Tuesday, February 18, 2020

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Team Building


When people hear the word Teambuilding, their responses seem to range from ‘Great – another fun day away from the office’ – to ‘Oh no – not again!’

Hopefully, there is more to Teambuilding than bungy jumping in Taupo. Underlying all the hype should be some skill based objectives including; building on the team’s interpersonal skills, improving motivation and refining the procedures in place.

A good friend of mine once commented that we need to put the letter I into team. Her reason being - because a team is made up of individuals. In the workplace environment a team is a group of people working together towards a common goal. What needs to be recognised is that they will only be as successful as the individuals comprising the team. So it makes sense to build on the strengths and work with the weaknesses to ensure each individual member of the team is functioning collaboratively at peak performance level.
Take this a step further, and consider that if a team will only function as well as the members who comprise it – developing a strong sense of US is paramount, and the basis for where Teambuilding lies. But what seems to happen is that teams aren’t as successful operationally as Management would have hoped. Teams tend to dissolve, under perform and fall apart because of people not working well within the team framework. So what’s going wrong and how can it be fixed?

Let’s start at where it all begins…Leadership!
This is vital when is comes to developing successful teams.

•    Making sure that the whole team – not selected individuals are involved from the outset is pivotal in ensuring success.
•    Systems around decision making of set tasks and projects is crucial
•    Another key factor is implementing a set time for the team to come together to share information, plan ahead and commemorate achievements.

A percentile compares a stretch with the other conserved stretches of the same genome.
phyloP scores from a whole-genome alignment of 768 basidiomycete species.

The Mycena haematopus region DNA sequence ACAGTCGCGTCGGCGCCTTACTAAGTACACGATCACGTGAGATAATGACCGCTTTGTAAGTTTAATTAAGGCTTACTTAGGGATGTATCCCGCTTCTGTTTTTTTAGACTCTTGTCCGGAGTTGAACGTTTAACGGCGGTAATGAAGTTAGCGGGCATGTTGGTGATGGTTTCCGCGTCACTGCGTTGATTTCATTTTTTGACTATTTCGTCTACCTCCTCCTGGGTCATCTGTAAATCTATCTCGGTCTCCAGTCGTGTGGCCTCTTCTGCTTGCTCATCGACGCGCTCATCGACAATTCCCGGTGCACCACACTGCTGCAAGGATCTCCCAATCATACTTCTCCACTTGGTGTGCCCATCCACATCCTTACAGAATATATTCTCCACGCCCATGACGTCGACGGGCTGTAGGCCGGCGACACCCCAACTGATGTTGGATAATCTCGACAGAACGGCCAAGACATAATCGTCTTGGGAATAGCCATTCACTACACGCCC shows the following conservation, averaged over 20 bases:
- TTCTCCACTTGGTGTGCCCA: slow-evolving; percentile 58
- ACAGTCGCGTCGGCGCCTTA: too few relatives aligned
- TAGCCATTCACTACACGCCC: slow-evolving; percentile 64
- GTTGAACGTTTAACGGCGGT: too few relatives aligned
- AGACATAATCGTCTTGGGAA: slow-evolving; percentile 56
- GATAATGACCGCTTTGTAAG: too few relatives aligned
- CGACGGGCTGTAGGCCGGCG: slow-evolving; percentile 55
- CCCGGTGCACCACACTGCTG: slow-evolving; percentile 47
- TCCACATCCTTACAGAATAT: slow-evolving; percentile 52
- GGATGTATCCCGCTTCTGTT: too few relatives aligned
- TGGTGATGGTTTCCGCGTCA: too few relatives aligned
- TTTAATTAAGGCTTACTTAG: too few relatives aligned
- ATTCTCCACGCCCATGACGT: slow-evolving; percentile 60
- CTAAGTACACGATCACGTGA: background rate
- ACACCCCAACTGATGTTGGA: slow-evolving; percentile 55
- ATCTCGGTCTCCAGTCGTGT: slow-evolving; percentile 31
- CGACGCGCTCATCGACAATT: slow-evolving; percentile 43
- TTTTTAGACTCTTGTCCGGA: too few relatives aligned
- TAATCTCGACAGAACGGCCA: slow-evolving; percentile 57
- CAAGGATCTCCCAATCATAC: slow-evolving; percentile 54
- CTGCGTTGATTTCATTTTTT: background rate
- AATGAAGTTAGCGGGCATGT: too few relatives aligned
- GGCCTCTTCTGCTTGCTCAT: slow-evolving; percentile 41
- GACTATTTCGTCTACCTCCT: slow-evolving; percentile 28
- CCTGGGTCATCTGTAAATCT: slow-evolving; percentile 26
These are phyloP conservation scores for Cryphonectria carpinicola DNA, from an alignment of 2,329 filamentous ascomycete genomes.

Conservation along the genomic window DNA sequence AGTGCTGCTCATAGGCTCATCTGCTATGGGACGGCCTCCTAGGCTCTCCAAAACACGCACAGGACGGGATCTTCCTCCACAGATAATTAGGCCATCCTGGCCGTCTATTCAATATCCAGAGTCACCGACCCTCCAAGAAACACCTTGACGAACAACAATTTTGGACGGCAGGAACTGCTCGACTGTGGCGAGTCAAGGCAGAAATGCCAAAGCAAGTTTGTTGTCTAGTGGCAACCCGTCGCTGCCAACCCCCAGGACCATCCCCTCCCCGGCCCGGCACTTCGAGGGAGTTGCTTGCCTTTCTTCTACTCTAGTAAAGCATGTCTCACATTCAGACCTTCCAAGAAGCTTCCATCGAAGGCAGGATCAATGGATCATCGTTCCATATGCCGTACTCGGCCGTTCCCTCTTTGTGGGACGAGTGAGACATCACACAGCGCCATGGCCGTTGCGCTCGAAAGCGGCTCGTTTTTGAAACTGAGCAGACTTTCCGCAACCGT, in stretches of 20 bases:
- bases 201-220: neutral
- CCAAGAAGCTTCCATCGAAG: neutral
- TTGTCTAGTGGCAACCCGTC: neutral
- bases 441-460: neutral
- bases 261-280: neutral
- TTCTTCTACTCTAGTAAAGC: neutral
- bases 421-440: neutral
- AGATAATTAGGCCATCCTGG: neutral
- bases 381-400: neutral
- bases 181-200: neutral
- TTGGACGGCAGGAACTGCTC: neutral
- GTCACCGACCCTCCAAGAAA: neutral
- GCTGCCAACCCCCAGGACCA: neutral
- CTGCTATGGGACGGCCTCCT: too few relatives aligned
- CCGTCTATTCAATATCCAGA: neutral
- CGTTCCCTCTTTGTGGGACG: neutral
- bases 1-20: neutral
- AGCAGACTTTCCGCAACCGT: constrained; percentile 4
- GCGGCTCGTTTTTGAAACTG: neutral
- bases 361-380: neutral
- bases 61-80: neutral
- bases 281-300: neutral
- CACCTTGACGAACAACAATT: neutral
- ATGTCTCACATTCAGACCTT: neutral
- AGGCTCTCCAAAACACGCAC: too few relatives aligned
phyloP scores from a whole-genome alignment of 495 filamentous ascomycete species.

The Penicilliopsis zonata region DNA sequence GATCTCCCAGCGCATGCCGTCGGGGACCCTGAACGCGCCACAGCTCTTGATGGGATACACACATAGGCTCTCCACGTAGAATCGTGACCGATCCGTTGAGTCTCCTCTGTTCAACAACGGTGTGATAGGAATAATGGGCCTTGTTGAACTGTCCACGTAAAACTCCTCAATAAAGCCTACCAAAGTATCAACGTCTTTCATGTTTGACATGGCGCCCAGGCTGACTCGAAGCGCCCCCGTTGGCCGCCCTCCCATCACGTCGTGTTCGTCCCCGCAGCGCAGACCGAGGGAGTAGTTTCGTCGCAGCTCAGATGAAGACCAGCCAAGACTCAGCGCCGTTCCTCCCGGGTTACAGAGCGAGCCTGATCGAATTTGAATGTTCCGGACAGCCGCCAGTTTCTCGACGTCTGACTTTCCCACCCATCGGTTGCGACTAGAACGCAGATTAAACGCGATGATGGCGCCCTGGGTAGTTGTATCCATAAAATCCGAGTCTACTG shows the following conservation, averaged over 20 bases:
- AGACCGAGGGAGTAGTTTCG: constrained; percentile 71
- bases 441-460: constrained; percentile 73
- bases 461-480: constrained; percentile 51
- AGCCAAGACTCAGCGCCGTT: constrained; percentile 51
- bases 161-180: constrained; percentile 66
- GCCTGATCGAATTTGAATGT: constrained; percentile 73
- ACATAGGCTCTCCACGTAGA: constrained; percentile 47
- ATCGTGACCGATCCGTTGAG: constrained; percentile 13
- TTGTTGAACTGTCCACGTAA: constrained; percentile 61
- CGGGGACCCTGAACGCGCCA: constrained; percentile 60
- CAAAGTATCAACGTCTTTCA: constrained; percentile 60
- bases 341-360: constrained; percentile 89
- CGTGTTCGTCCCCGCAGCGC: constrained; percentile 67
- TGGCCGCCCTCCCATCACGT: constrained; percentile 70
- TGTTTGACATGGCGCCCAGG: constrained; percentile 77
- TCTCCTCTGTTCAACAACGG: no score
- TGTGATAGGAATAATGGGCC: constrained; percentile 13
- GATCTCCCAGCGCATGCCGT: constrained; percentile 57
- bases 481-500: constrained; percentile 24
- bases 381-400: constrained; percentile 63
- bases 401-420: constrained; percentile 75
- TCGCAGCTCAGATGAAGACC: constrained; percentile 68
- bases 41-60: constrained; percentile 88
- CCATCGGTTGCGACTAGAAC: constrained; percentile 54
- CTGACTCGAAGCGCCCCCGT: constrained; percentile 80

•    Checking that each member of the team has the same vision, and the same understanding of their own, and other’s roles within the team. Surprisingly this is not always the case.

Successful teams have as their basis – a leader who motivates and encourages their team collectively and individually. They are able to understand the differences between not only what frustrates but also what drives each member and how to work with and value that.

This has a natural lead in to motivation and whether it is experienced intrinsically or extrinsically by each member of the team. This is extremely important when you consider that how each member thinks contributes to the success or otherwise of the team.

Intrinsic rewards are those that come from within us, like feeling successful and skilled at what we do. Extrinsic Rewards are outside of us; for instance receiving an award or bonus are good examples of this. An enterprising leader knows that extrinsic rewards can help build intrinsic motivation – but the key point here is to encourage and build on developing their intrinsic motivation. Because it is this that sustains us as people in the long term. If individual members of a team don’t feel personally motivated – it won’t be long before that is felt amongst the team.

There are often comments made in the media about the similarities and differences between sport and business. Ruth Aitken Coach of the Silver Ferns, on talking about the parallels between them, cites that although the Silver Ferns aim to win, she doesn’t believe winning is a full measure of their success at all. She believes it’s how they operate as a team, and build, cope and grow with the challenges that are presented to them. To her that is the measure of success.

To help measure the success of your ‘team’, it could be helpful to check the following Team Planning Elements are addressed in your organisation:


What areas of the business are we driving forward and planning for?
When do we aim to have this done by?


In order to achieve this what skills and resources do we need?
If not on site, how do we organise this?
Who will do that?


How does the team carry out its work?
How are problems solved?
How are decisions made?
How will we mark this occasion/celebration?


Do members get on well enough to work together?
What is in place to address that?                           
How is conflict handled?

Individual Objectives      

How will this benefit each member of the team?
How will staff commit themselves to goals set?
How will staff commit themselves to personal achievements?

As a successful team leader having knowledge about what makes your team tick, will ultimately help you to have a happy, motivated and successful team.

We really apreciate your feedback and comments. Please let us know if there is a particular topic you would like to see an article on.

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